Height often plays a crucial role in sports. For most sports, height is useful as it affects the leverage between muscle volume and bones towards greater speed of movement. It is most valuable in sports like basketball and volleyball, where the "short" players are almost always well above average in height compared to the general population. In men's professional basketball, the guards, the smallest players, are usually around 6'2" to 6'6" (1.88 to 1.98 m), and the centers, the tallest players, are generally from 6'10" to 7'2" (2.08 to 2.18 m). Famous basketball player Shaquille O'Neal is listed at 7'1"[79] (2.16 m). In some sports, such as horse racing, auto racing, figure skating, diving, and gymnastics, a smaller frame is more valuable. In other sports, the role of height is specific to particular positions (i.e . In American Football, running backs have an advantage if they are shorter than the defenders due to lower centers of gravity and decreased visibility.) In Rugby Union Height is Vital for key positions such as Second Row who catch the ball while being hoisted up in lineouts. In weightlifting shorter levers are advantageous and taller than average competitors usually compete in the 105 kg + group.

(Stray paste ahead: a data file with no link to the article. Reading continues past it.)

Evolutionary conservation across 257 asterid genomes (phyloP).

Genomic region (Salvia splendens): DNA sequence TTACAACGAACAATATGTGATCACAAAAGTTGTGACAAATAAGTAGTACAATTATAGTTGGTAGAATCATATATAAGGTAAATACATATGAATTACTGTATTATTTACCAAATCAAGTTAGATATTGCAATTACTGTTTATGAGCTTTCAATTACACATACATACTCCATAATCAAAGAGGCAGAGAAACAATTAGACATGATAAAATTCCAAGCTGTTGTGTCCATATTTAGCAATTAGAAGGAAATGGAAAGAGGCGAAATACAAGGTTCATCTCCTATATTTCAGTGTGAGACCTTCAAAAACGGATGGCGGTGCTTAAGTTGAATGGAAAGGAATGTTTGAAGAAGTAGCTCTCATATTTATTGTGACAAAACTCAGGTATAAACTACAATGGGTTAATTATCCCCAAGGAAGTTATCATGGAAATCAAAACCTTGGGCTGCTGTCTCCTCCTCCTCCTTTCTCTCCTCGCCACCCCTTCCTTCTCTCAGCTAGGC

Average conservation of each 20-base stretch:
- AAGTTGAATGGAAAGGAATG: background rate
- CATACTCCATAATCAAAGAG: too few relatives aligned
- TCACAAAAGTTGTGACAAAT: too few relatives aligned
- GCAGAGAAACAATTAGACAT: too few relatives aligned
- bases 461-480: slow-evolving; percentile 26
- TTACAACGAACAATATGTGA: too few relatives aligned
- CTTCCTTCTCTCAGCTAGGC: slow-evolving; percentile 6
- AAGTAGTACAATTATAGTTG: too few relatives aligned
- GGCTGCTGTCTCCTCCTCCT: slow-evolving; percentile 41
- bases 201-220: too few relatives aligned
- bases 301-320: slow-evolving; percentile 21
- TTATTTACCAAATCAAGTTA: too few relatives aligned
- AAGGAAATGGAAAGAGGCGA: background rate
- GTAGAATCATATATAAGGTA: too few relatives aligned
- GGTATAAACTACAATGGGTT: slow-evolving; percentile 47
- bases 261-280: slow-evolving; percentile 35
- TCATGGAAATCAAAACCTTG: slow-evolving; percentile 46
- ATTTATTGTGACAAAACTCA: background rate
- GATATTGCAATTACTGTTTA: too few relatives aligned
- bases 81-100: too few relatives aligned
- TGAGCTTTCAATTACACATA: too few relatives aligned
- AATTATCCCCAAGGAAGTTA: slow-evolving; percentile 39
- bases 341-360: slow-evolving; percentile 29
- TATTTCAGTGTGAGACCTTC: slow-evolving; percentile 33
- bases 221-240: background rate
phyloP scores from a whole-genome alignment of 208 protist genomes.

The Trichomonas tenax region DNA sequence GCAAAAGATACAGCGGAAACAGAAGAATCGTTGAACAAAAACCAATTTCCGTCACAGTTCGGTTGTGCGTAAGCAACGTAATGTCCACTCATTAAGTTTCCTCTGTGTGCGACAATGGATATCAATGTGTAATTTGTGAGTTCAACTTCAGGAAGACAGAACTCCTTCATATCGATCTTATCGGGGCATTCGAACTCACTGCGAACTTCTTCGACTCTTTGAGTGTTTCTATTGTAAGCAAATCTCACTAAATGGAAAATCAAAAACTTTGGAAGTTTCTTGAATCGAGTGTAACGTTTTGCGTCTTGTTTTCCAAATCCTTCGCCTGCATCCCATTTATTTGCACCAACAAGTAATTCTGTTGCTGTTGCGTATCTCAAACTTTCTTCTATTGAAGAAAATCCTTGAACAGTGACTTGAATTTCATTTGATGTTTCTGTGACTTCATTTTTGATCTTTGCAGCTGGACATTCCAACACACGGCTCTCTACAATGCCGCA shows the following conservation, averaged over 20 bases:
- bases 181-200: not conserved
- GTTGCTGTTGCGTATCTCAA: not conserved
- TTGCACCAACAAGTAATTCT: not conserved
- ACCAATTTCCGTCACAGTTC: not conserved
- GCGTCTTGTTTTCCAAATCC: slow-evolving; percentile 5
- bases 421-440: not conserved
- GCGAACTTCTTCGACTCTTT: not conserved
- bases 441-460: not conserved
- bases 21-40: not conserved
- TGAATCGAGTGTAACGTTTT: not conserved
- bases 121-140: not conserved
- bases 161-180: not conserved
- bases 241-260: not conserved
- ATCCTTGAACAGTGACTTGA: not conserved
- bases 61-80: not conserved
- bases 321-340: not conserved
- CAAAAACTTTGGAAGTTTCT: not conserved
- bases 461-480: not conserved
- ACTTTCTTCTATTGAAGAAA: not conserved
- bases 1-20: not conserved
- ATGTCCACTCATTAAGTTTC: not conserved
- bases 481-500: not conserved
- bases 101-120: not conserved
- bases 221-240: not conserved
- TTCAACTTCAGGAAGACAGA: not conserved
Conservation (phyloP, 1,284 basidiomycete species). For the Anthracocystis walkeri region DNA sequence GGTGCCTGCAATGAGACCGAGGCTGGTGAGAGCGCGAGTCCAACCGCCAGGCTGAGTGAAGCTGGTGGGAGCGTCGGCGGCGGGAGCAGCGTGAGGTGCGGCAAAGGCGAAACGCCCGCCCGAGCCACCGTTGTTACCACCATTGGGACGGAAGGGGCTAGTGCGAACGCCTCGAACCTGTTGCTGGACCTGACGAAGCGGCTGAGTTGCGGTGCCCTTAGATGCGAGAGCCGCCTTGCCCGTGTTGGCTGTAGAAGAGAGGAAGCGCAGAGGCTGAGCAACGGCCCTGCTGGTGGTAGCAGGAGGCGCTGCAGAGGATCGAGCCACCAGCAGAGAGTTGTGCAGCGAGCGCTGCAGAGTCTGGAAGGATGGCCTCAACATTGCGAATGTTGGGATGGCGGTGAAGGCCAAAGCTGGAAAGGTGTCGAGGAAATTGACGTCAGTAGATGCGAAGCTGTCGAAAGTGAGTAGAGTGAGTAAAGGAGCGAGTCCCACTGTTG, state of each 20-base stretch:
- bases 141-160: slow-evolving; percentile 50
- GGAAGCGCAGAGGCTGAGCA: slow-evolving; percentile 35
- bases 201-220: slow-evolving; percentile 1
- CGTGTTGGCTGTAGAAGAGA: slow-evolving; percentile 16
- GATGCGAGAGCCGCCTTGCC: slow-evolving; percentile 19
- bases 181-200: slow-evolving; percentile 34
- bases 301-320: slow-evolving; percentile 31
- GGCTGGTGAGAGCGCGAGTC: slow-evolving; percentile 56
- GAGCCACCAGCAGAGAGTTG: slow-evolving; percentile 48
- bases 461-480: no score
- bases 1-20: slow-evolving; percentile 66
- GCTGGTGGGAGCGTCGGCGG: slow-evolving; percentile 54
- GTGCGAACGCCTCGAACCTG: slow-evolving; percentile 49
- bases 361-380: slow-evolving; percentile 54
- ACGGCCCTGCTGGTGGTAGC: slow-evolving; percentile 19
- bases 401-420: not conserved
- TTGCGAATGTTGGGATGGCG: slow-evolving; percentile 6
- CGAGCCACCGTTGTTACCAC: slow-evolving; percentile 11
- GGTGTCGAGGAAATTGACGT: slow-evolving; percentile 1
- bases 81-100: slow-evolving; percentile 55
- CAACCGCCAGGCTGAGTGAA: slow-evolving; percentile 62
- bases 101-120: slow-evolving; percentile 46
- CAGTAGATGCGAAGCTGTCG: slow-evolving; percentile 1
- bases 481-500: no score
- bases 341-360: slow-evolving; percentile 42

Association football (Soccer)

For example, in Association football, tall goalkeepers have an advantage because they have greater armspans and can jump higher easily, so one will rarely, if ever, see a short goalkeeper at the professional level. However, shorter goalkeepers will have an easier time reaching low shots as they can reach the ground fractionally sooner than taller keepers. In wide positions and certain attacking ones, height is not always important with some of the best players in the world (e.g. Garrincha, Edgar Davids, Romário and Maradona) being shorter than average and in many cases gaining an advantage with their low center of gravity. However, height is generally considered advantageous for central defenders and for target men forwards who usually aim to score with their head for instance Jan Koller, Ruud van Nistelrooy, Niall Quinn and Peter Crouch.